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Social media and our children

If you missed all the headlines about the link between smartphones and the epidemic of mental illness in children and young people, then you have not been paying sufficient attention to your social media feed.

Glynn Harrison

Figure Image
photo: iStock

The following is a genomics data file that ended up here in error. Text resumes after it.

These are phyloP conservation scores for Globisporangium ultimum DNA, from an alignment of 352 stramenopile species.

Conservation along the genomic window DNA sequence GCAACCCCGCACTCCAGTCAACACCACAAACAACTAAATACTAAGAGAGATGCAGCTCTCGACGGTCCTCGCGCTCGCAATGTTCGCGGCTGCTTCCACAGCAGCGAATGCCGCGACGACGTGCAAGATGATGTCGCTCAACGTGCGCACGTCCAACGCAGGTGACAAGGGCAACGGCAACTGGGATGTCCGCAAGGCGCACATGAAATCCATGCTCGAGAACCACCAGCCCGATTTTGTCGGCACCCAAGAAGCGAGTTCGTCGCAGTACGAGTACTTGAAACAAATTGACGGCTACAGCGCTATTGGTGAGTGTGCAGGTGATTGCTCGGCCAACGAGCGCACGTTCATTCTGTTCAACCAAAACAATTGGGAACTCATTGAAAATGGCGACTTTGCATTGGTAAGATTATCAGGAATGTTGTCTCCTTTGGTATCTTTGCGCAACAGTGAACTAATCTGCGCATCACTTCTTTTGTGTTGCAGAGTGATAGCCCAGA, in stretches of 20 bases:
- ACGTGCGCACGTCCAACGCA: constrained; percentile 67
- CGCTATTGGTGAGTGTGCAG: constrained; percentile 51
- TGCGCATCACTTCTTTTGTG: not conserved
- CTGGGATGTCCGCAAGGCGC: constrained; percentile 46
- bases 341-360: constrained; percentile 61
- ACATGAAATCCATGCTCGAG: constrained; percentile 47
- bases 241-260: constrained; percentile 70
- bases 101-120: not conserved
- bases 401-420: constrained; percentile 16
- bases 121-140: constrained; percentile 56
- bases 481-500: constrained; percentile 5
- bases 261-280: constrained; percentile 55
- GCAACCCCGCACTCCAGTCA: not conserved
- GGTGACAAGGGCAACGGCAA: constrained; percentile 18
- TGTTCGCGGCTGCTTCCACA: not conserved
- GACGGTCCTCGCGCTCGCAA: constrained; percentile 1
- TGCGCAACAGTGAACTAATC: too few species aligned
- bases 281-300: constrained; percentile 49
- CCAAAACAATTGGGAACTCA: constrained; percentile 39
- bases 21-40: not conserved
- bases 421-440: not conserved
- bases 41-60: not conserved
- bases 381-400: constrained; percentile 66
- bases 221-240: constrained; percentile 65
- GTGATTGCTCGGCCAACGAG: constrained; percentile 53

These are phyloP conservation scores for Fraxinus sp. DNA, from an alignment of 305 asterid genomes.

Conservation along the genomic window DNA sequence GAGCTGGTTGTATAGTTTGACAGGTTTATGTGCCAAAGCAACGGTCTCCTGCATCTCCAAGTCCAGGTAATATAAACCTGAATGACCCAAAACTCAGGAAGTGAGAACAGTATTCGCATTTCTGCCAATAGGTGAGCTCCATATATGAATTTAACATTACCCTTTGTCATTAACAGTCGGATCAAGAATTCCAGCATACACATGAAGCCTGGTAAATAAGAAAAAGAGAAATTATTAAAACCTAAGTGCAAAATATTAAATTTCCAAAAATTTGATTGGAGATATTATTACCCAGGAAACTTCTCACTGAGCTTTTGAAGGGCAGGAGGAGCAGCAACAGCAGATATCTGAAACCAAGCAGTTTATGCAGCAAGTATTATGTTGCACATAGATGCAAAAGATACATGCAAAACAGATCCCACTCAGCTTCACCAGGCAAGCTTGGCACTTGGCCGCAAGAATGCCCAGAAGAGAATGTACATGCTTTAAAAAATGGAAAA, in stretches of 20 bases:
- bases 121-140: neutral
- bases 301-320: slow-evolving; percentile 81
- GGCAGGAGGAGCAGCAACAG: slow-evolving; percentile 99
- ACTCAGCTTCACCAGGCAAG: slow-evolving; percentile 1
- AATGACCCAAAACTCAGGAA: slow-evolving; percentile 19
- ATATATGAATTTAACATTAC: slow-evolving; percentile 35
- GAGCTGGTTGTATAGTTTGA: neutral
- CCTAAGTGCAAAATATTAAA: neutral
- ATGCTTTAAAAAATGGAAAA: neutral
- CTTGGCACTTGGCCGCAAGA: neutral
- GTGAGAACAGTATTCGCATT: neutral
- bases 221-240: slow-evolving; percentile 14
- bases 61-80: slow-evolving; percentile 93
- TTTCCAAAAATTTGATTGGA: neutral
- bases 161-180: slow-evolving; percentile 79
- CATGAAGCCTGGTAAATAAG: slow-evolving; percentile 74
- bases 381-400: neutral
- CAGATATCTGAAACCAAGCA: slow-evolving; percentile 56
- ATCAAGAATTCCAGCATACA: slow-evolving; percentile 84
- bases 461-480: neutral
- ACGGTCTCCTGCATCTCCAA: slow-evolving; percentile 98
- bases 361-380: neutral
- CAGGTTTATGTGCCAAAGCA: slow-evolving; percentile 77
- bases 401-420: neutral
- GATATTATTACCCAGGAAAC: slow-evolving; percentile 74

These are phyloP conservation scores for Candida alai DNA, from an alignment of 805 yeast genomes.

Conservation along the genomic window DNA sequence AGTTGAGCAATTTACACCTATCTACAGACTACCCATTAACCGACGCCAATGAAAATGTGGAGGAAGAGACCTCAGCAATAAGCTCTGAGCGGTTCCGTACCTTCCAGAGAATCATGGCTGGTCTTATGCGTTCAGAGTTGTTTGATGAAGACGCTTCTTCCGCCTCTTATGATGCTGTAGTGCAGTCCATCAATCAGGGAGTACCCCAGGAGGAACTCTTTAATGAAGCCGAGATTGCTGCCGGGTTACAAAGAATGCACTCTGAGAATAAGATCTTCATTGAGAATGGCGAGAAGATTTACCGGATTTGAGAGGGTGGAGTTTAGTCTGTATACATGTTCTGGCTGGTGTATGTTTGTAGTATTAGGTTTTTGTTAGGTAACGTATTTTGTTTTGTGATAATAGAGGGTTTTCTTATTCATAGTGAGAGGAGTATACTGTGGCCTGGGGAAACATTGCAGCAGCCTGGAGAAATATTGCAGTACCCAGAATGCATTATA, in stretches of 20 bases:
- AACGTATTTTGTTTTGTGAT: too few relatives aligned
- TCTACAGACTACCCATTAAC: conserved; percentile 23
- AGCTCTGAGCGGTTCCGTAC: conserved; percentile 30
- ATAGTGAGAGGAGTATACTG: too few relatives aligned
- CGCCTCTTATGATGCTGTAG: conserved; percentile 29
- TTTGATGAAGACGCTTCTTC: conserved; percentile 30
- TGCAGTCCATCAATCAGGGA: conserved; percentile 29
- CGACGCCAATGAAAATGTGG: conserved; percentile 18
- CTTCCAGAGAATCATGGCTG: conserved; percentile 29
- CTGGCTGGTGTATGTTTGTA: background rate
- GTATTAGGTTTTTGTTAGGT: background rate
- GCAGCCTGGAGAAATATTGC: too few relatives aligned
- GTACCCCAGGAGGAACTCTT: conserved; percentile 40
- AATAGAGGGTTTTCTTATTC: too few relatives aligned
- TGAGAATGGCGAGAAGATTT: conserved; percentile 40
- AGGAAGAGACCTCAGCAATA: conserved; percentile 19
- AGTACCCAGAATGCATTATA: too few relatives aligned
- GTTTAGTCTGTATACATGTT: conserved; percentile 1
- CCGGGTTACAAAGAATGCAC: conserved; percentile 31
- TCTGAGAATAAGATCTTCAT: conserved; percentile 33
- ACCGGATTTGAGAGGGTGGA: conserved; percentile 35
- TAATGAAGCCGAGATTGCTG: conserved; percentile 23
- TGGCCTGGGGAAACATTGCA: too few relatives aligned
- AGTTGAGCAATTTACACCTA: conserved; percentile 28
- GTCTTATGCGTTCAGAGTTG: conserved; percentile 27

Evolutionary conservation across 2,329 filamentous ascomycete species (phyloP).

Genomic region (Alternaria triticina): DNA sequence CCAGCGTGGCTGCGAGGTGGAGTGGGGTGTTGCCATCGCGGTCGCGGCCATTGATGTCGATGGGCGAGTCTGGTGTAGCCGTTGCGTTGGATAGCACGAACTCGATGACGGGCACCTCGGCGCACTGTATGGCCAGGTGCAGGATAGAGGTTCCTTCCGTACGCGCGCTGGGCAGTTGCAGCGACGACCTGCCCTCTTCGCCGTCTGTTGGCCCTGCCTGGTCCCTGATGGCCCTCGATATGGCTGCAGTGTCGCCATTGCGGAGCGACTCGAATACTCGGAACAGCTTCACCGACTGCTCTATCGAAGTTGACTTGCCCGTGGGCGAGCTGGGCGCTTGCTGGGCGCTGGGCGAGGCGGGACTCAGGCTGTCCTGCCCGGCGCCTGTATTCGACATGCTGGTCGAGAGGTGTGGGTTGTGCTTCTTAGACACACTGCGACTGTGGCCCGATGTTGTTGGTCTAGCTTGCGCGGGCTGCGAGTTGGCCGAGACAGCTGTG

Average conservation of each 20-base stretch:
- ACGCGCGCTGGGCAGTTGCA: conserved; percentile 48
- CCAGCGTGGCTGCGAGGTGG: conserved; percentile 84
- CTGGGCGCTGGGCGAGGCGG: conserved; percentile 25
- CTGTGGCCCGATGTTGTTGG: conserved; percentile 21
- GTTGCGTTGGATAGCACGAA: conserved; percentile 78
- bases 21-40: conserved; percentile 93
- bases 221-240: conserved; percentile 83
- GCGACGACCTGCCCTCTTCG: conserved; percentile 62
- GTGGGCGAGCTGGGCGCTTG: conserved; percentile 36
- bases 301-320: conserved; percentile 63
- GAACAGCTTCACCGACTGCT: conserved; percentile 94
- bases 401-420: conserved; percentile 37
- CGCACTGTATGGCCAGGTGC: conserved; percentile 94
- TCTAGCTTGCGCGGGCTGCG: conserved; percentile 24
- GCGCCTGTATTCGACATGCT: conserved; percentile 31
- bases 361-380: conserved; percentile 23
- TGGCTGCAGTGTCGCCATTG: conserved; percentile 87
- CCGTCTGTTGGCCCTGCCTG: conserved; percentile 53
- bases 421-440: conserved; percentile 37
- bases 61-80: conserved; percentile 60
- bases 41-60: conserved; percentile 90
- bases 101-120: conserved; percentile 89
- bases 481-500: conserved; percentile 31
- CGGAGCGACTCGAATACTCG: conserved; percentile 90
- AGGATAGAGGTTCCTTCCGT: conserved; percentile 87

The demand for young people’s mental health services currently stands at record levels. It began around 2012, which saw a sharp uptick in rates of childhood anxiety, depression and self-harm. And since then, the graphs have continued their upward march. Even sceptical mental health epidemiologists like me, who prefer to look at data from several different sources before making up their minds, now believe that something serious is happening to our children.